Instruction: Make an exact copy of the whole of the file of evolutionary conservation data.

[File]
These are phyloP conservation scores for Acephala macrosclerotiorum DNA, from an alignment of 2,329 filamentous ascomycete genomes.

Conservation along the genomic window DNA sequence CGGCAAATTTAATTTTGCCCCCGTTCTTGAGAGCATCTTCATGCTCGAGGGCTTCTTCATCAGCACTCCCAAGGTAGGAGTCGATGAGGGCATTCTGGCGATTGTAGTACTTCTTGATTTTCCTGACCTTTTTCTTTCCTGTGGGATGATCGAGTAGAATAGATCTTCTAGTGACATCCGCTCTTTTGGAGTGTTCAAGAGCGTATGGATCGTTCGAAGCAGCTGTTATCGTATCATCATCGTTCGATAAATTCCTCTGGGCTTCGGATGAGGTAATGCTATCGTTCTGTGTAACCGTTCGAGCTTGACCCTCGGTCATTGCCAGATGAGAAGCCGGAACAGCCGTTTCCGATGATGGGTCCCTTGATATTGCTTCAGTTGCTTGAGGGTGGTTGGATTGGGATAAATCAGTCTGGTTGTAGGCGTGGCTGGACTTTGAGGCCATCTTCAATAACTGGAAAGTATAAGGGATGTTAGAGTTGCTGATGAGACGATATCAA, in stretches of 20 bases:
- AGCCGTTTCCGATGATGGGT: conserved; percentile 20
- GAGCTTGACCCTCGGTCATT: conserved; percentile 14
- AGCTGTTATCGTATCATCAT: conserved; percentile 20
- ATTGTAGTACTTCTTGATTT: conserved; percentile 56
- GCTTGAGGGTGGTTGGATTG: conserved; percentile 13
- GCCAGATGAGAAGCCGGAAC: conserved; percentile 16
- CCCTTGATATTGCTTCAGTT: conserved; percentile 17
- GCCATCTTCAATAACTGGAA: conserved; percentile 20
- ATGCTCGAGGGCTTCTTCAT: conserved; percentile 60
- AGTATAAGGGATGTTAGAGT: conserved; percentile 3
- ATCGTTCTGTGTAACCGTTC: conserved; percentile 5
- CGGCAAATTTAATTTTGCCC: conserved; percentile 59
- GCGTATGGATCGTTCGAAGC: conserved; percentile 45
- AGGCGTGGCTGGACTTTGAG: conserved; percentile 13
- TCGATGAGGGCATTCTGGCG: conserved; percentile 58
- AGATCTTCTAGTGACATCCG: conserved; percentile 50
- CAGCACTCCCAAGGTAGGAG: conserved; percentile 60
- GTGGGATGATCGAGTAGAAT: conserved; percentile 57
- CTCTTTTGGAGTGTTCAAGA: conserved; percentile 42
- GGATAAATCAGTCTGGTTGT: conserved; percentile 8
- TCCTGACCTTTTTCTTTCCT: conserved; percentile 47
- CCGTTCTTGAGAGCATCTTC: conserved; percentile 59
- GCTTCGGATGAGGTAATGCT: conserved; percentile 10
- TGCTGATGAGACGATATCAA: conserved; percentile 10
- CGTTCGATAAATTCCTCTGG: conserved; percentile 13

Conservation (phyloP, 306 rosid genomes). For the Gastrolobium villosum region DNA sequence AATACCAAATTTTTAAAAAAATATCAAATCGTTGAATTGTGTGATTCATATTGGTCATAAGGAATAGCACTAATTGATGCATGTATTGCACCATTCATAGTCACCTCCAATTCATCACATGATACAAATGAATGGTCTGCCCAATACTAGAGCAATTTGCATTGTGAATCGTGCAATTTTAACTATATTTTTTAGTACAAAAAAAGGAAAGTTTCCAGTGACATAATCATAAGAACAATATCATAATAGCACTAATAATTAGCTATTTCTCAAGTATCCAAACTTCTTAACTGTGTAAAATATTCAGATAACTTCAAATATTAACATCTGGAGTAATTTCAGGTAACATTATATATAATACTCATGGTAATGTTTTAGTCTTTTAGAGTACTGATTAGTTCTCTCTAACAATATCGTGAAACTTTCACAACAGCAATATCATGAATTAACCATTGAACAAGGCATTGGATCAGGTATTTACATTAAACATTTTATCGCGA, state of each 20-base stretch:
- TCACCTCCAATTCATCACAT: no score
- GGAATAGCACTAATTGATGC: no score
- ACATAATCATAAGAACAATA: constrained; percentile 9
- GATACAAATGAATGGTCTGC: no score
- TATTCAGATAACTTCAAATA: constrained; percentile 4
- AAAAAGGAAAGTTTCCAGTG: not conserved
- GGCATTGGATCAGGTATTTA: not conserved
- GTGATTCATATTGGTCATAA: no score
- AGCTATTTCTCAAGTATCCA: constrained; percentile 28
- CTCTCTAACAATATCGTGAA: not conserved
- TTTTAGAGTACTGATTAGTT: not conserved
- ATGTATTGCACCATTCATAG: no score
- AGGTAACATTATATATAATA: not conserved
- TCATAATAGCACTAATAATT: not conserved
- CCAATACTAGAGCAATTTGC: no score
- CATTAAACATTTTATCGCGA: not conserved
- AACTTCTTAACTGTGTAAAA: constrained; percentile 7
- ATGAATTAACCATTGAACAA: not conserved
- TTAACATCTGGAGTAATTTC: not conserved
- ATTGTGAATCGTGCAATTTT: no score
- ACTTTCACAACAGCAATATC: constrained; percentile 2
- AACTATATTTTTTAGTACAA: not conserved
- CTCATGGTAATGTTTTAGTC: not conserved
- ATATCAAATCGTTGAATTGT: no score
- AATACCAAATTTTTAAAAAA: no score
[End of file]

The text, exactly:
These are phyloP conservation scores for Acephala macrosclerotiorum DNA, from an alignment of 2,329 filamentous ascomycete genomes.

Conservation along the genomic window DNA sequence CGGCAAATTTAATTTTGCCCCCGTTCTTGAGAGCATCTTCATGCTCGAGGGCTTCTTCATCAGCACTCCCAAGGTAGGAGTCGATGAGGGCATTCTGGCGATTGTAGTACTTCTTGATTTTCCTGACCTTTTTCTTTCCTGTGGGATGATCGAGTAGAATAGATCTTCTAGTGACATCCGCTCTTTTGGAGTGTTCAAGAGCGTATGGATCGTTCGAAGCAGCTGTTATCGTATCATCATCGTTCGATAAATTCCTCTGGGCTTCGGATGAGGTAATGCTATCGTTCTGTGTAACCGTTCGAGCTTGACCCTCGGTCATTGCCAGATGAGAAGCCGGAACAGCCGTTTCCGATGATGGGTCCCTTGATATTGCTTCAGTTGCTTGAGGGTGGTTGGATTGGGATAAATCAGTCTGGTTGTAGGCGTGGCTGGACTTTGAGGCCATCTTCAATAACTGGAAAGTATAAGGGATGTTAGAGTTGCTGATGAGACGATATCAA, in stretches of 20 bases:
- AGCCGTTTCCGATGATGGGT: conserved; percentile 20
- GAGCTTGACCCTCGGTCATT: conserved; percentile 14
- AGCTGTTATCGTATCATCAT: conserved; percentile 20
- ATTGTAGTACTTCTTGATTT: conserved; percentile 56
- GCTTGAGGGTGGTTGGATTG: conserved; percentile 13
- GCCAGATGAGAAGCCGGAAC: conserved; percentile 16
- CCCTTGATATTGCTTCAGTT: conserved; percentile 17
- GCCATCTTCAATAACTGGAA: conserved; percentile 20
- ATGCTCGAGGGCTTCTTCAT: conserved; percentile 60
- AGTATAAGGGATGTTAGAGT: conserved; percentile 3
- ATCGTTCTGTGTAACCGTTC: conserved; percentile 5
- CGGCAAATTTAATTTTGCCC: conserved; percentile 59
- GCGTATGGATCGTTCGAAGC: conserved; percentile 45
- AGGCGTGGCTGGACTTTGAG: conserved; percentile 13
- TCGATGAGGGCATTCTGGCG: conserved; percentile 58
- AGATCTTCTAGTGACATCCG: conserved; percentile 50
- CAGCACTCCCAAGGTAGGAG: conserved; percentile 60
- GTGGGATGATCGAGTAGAAT: conserved; percentile 57
- CTCTTTTGGAGTGTTCAAGA: conserved; percentile 42
- GGATAAATCAGTCTGGTTGT: conserved; percentile 8
- TCCTGACCTTTTTCTTTCCT: conserved; percentile 47
- CCGTTCTTGAGAGCATCTTC: conserved; percentile 59
- GCTTCGGATGAGGTAATGCT: conserved; percentile 10
- TGCTGATGAGACGATATCAA: conserved; percentile 10
- CGTTCGATAAATTCCTCTGG: conserved; percentile 13

Conservation (phyloP, 306 rosid genomes). For the Gastrolobium villosum region DNA sequence AATACCAAATTTTTAAAAAAATATCAAATCGTTGAATTGTGTGATTCATATTGGTCATAAGGAATAGCACTAATTGATGCATGTATTGCACCATTCATAGTCACCTCCAATTCATCACATGATACAAATGAATGGTCTGCCCAATACTAGAGCAATTTGCATTGTGAATCGTGCAATTTTAACTATATTTTTTAGTACAAAAAAAGGAAAGTTTCCAGTGACATAATCATAAGAACAATATCATAATAGCACTAATAATTAGCTATTTCTCAAGTATCCAAACTTCTTAACTGTGTAAAATATTCAGATAACTTCAAATATTAACATCTGGAGTAATTTCAGGTAACATTATATATAATACTCATGGTAATGTTTTAGTCTTTTAGAGTACTGATTAGTTCTCTCTAACAATATCGTGAAACTTTCACAACAGCAATATCATGAATTAACCATTGAACAAGGCATTGGATCAGGTATTTACATTAAACATTTTATCGCGA, state of each 20-base stretch:
- TCACCTCCAATTCATCACAT: no score
- GGAATAGCACTAATTGATGC: no score
- ACATAATCATAAGAACAATA: constrained; percentile 9
- GATACAAATGAATGGTCTGC: no score
- TATTCAGATAACTTCAAATA: constrained; percentile 4
- AAAAAGGAAAGTTTCCAGTG: not conserved
- GGCATTGGATCAGGTATTTA: not conserved
- GTGATTCATATTGGTCATAA: no score
- AGCTATTTCTCAAGTATCCA: constrained; percentile 28
- CTCTCTAACAATATCGTGAA: not conserved
- TTTTAGAGTACTGATTAGTT: not conserved
- ATGTATTGCACCATTCATAG: no score
- AGGTAACATTATATATAATA: not conserved
- TCATAATAGCACTAATAATT: not conserved
- CCAATACTAGAGCAATTTGC: no score
- CATTAAACATTTTATCGCGA: not conserved
- AACTTCTTAACTGTGTAAAA: constrained; percentile 7
- ATGAATTAACCATTGAACAA: not conserved
- TTAACATCTGGAGTAATTTC: not conserved
- ATTGTGAATCGTGCAATTTT: no score
- ACTTTCACAACAGCAATATC: constrained; percentile 2
- AACTATATTTTTTAGTACAA: not conserved
- CTCATGGTAATGTTTTAGTC: not conserved
- ATATCAAATCGTTGAATTGT: no score
- AATACCAAATTTTTAAAAAA: no score